Question about squib loads


Michael of Charlotte
June 26, 2010, 05:19 PM
Hello all,

I'm new to shooting and had a question about squib loads/rounds. I recently went through one of the NRA's basic handgun classes. Before then, I had a healthy respect for firearms and the two times I went to the range with friends were pretty fun. Now my reaction is 180 degrees.

I went to a range here in Charlotte alone. Everytime I fired a round, I kept thinking squib round. It got bad enough that I fired only 12 store-bought rounds and left. Suffice to say, I'm now extremely nervous/fearful around handguns.

Can anyone offer me some advice? I'd really like to be confident with handguns but right now, I'm anything but. Can you hire folks to keep any eye on you as a novice?

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June 26, 2010, 05:26 PM
A squib round won't harm you, it's the one you fire after the squib that you have to worry about. You will notice the difference in sound, felt recoil and lack of impact on the target, unless you're banging away mindlessly. If you fire a squib, stop and make sure the barrel is clear before firing again.

June 26, 2010, 05:28 PM
I've seen squibs a few times. 99% of the time, if you get a squib you will notice. The bang isn't as loud and the recoil isn't as bad and the case will probably not eject from the gun.

What would probably be healthy is to figure out what a gun actually going bang feels like first before presupposing every other round is a squib.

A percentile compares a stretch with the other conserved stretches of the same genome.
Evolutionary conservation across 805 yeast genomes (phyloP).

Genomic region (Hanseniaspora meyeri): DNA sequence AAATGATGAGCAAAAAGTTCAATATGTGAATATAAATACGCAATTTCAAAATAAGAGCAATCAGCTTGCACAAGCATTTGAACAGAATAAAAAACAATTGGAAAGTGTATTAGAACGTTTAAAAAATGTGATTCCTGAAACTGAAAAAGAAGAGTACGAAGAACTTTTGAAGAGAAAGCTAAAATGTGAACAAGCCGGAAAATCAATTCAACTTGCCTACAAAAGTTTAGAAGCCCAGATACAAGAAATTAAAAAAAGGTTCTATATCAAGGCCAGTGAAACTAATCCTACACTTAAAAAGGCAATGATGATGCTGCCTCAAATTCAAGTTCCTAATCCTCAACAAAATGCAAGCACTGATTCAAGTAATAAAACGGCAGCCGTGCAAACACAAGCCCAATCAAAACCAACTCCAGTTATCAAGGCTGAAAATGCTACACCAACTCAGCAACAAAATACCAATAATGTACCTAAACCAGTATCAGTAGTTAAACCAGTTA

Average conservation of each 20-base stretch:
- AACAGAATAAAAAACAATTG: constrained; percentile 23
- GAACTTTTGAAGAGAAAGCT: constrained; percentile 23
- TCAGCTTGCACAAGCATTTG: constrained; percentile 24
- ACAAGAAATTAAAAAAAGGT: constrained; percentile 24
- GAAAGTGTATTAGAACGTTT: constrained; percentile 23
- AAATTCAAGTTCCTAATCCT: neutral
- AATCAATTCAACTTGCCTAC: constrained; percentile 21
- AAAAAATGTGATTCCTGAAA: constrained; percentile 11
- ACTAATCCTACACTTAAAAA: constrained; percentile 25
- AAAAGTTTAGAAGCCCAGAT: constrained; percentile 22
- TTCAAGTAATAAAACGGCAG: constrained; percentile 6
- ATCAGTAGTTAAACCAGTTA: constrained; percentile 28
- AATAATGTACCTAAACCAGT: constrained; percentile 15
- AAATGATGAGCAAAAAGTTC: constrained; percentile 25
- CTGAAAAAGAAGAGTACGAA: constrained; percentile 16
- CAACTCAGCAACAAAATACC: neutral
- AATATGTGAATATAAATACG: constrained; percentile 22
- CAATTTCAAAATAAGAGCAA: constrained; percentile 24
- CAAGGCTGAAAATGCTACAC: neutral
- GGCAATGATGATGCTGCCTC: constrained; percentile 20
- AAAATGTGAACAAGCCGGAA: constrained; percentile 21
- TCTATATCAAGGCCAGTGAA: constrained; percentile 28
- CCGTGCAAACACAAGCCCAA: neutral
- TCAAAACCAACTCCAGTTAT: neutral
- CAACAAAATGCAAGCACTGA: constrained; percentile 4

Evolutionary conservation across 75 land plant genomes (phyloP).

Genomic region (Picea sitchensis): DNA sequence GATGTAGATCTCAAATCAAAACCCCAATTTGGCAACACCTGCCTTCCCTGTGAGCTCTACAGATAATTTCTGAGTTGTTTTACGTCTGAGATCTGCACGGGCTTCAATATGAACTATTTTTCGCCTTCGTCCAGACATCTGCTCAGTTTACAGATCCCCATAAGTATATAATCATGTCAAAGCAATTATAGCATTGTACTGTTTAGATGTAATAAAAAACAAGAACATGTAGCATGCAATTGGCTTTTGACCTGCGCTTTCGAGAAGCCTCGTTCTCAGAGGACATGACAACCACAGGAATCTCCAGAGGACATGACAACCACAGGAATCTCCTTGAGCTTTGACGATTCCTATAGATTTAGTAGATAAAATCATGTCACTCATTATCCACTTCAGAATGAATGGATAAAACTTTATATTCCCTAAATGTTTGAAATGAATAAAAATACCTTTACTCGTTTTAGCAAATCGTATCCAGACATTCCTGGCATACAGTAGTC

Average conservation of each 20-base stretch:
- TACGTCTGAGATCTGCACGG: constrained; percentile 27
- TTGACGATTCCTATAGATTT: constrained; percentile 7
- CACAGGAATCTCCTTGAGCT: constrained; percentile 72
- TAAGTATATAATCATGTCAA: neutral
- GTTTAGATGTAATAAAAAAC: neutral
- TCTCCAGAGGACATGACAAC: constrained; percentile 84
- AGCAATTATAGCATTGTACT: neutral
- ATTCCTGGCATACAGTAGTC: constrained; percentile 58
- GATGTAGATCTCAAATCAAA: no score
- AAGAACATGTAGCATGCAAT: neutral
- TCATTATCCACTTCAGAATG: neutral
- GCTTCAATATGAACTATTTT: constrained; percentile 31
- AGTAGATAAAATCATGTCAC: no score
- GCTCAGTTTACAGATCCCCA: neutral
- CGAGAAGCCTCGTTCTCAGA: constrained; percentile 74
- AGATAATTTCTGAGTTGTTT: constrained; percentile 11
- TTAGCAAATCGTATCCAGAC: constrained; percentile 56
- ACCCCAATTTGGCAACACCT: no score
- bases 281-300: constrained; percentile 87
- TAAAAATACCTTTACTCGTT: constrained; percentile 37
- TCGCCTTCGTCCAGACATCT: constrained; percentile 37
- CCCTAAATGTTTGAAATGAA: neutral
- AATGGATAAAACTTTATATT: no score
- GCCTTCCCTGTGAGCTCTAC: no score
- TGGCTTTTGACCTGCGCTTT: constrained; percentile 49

June 26, 2010, 05:31 PM
I don't think you need to worry much unless you shoot a lot of really lousy .22. I've never had a squib with any center-fire ammunition.

If you have one, you'll notice it, for sure.

June 26, 2010, 06:18 PM
I have had a squib once, it was some guys ammo that he loaded himself. It didn't fire and I heard a click-hiss. I knew something was wrong so I field stripped the gun and saw the bullet. I had someone help me get it out then I continued shooting.

Blue .45
June 26, 2010, 06:44 PM
I had a squib with a .357 reload. The sound and recoil was similar to a Co2 pellet gun. It must have been a bullet and primer, with no powder at all. Very distinguishable. Like heron said, If you have one, you'll notice it, for sure.

Hk Dan
June 26, 2010, 09:06 PM

In an auto the squib will not cycle the gun. There well be a <pop> and an empty case will eject when you hand cycle it. If you think it was a squib, drop a pencil down the barrel. If you see the eraser in the ejection port (racked slide), you're good to go.

There will be no doubt in your mind when you fire a squib.


Jim Watson
June 26, 2010, 09:15 PM
Stuck bullet "squib" loads are caused by negligence in the reloading process. They are caused by lack of a powder charge. It is HIGHLY unusual to run into a cartridge without powder in factory loads. The best way to avoid a squib is to buy name brand factory loads or to load your own with care. Avoid gun store, shooting range, and gun show no-name cheap reloads or stuff turned out by the guy down the street who has been reloading for two weeks.

You have been panicked by careless people who take the attitude "I had a squib, ho hum, so what, I'll just keep a hickory stick in my gun case." Relax and go shooting.

June 26, 2010, 09:19 PM
In an auto the squib will not cycle the gun.